Things You'll Need
Silicone lubricating spray
Stainless steel saucepan
It seems simple to remove a door from the doorjamb—you pull the pin and lift the door off its hinges. The challenge comes when homeowners have painted over the door hinge, leaving layers of paint accumulating over the pin, or when rust builds up around the steel pin, locking it in place. Of course, you can remove the hinge by unscrewing it from the doorjamb and the door, and maybe that is what you have to do to get the hinge pin released in the first place. Start with the simplest solutions to remove the pin and go to the next step if you cannot get the pin out.
Cut away any paint from the top of the hinge pin using a sharp utility knife. Carefully slide the blade through the paint in the thin space between the top of the pin and the top of the hinge plate. Set the knife aside.
Hold a screwdriver at the base of the hinge pin and tap it with a hammer to pry the pin head from the hinge.
Spray a silicone lubricating spray over the moving parts of the hinge as well as into the top part of the hinge around the pin. Wait for 10 to 15 minutes for the spray to penetrate the hinge. Close the door to take some of the weight off the hinge. Tap the bottom of the hinge pin with a hammer and screwdriver to pop up the pin.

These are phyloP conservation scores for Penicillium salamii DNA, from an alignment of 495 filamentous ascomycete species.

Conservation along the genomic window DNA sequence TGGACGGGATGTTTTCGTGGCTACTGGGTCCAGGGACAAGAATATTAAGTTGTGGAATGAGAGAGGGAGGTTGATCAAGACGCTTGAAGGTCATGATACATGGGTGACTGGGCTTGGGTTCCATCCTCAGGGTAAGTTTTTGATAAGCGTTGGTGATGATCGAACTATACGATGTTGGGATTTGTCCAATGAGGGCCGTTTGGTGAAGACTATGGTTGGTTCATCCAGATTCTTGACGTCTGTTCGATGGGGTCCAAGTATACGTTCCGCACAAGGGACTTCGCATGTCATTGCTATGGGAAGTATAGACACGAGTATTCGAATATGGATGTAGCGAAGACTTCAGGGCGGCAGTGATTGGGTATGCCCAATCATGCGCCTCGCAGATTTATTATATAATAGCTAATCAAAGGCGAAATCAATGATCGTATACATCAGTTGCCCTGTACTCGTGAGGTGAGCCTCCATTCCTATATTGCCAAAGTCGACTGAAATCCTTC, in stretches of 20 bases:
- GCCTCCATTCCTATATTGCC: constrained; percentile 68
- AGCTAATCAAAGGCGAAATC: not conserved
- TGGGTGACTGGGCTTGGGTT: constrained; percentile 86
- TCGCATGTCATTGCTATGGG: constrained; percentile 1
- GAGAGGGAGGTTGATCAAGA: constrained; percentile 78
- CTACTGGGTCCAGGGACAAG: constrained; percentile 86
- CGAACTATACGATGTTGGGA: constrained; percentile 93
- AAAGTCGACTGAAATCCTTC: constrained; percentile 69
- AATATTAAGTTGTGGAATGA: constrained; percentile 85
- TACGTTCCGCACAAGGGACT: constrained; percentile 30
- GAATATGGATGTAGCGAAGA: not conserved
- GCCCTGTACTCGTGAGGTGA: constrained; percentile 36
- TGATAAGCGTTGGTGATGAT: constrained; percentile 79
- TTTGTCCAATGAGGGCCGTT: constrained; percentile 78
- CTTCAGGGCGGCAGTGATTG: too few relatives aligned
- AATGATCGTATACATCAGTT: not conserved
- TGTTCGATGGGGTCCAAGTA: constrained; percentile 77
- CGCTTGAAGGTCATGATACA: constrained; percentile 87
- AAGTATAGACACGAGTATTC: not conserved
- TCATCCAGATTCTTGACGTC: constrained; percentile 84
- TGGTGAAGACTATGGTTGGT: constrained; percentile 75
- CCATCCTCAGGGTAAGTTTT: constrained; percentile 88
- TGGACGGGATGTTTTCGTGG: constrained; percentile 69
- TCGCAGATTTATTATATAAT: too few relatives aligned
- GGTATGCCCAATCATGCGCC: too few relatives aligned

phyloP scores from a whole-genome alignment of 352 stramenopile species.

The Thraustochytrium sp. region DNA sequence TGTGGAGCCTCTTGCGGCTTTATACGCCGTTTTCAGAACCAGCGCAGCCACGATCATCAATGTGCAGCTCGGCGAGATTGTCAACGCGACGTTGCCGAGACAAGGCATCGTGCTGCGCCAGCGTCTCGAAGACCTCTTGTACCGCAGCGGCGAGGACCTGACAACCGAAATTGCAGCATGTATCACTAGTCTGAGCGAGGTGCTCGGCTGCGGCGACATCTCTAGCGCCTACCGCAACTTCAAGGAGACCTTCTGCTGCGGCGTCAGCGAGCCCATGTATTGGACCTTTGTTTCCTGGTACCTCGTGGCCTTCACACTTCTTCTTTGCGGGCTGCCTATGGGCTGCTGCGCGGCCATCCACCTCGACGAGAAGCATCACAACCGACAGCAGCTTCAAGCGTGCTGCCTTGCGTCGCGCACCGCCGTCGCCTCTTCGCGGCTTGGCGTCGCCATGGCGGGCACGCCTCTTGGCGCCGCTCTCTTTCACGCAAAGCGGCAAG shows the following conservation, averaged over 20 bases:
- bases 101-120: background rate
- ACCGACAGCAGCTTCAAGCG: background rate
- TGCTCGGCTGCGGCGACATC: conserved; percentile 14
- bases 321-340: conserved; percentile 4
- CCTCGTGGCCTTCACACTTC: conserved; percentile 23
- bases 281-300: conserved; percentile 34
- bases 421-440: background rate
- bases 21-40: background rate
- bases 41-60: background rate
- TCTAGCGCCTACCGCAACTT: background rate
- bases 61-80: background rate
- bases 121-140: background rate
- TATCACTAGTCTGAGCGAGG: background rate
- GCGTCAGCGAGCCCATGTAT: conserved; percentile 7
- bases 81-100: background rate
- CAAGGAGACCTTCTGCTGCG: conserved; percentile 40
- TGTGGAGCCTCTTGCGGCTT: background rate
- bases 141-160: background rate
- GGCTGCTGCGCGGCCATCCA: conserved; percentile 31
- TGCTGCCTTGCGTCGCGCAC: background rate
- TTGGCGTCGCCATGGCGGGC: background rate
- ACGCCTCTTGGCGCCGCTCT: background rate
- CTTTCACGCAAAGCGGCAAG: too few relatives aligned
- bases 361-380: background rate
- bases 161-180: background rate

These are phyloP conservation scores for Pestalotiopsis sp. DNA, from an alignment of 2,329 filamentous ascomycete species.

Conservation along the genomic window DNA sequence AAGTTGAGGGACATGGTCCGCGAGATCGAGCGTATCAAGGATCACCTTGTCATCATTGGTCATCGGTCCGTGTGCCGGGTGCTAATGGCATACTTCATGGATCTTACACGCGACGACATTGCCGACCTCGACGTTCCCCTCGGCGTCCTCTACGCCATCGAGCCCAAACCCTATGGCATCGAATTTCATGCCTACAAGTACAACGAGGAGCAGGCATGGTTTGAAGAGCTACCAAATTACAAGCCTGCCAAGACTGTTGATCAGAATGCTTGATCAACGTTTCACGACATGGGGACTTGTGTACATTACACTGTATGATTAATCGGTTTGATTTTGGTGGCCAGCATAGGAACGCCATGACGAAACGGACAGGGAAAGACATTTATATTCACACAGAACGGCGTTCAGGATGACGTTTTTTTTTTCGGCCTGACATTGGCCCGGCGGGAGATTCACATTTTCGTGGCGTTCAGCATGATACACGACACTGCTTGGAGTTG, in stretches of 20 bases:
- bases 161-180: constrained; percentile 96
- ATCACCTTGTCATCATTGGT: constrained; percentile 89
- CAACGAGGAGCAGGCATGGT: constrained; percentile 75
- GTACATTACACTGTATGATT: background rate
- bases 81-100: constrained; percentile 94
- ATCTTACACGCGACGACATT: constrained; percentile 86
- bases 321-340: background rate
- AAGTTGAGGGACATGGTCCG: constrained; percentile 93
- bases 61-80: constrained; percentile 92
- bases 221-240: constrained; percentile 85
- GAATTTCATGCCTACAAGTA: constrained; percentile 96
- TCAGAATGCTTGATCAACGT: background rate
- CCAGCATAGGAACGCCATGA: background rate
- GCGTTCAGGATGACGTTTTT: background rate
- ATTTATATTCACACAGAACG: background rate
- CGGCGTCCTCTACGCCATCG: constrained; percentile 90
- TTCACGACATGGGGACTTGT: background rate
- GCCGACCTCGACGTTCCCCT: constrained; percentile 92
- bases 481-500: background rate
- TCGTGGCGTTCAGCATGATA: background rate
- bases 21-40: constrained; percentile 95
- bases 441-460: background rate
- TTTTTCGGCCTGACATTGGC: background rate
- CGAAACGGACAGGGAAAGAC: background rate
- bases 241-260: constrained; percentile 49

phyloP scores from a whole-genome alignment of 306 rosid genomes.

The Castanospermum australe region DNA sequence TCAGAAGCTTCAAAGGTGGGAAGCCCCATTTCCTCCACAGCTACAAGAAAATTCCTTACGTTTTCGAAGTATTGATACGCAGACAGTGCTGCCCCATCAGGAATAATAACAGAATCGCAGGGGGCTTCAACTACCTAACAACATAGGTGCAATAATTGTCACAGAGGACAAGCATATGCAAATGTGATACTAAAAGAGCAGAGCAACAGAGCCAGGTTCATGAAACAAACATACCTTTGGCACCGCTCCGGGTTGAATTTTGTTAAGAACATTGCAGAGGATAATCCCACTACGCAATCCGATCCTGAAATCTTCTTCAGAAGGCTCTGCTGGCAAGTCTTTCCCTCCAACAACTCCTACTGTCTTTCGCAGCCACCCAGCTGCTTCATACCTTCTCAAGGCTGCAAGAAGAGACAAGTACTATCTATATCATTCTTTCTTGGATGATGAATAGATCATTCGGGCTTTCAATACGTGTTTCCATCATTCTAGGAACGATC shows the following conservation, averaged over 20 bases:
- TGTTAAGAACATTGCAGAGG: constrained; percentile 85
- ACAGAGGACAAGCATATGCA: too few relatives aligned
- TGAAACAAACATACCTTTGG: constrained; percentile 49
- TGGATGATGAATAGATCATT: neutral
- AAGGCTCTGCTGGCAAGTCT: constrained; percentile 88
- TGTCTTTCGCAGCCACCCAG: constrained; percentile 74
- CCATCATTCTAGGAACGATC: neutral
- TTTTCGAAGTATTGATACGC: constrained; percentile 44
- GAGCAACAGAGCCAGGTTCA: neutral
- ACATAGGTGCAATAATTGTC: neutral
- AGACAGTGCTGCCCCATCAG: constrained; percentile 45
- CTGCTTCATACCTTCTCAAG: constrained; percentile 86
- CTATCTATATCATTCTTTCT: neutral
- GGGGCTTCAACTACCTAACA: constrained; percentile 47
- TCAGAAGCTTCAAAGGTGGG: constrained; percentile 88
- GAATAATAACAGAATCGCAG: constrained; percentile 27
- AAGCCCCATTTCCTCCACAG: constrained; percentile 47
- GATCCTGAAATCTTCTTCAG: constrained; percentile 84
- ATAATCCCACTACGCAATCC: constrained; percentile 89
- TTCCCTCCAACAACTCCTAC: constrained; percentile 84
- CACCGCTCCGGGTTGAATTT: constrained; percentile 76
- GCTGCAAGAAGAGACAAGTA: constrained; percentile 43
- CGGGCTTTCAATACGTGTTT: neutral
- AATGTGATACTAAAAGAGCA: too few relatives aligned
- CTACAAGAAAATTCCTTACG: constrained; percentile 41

If the pin still won't budge, remove the hinge from the door by unscrewing both hinge plates from the door and the doorjamb. Fill a stainless steel saucepan with two or three cups of water and enough baking powder to cover the bottom of the pan. Bring the heat up to a low simmer. Immerse the entire hinge under the water without stirring up the baking soda. Cook the hinge for 15 minutes or until you can see the paint peeling off the metal.
Lift the hinge from the hot water with a pair of tongs. Remove any loose paint with a clean rag and dry the hinge. Let it cool so you can handle it safely.
Tap the hinge pin out of the hinge using the screwdriver placed at the base of the pin and tapping it with a hammer.
Spray the moving parts with a silicone lubricant and screw it back in place. Slide the hinge pin back in place and close the door.
Maryland resident Heide Braley is a professional writer who contributes to a variety of websites. She has focused more than 10 years of research on botanical and garden articles and was awarded a membership to the Society of Professional Journalists. Braley has studied at Pennsylvania State University and Villanova University.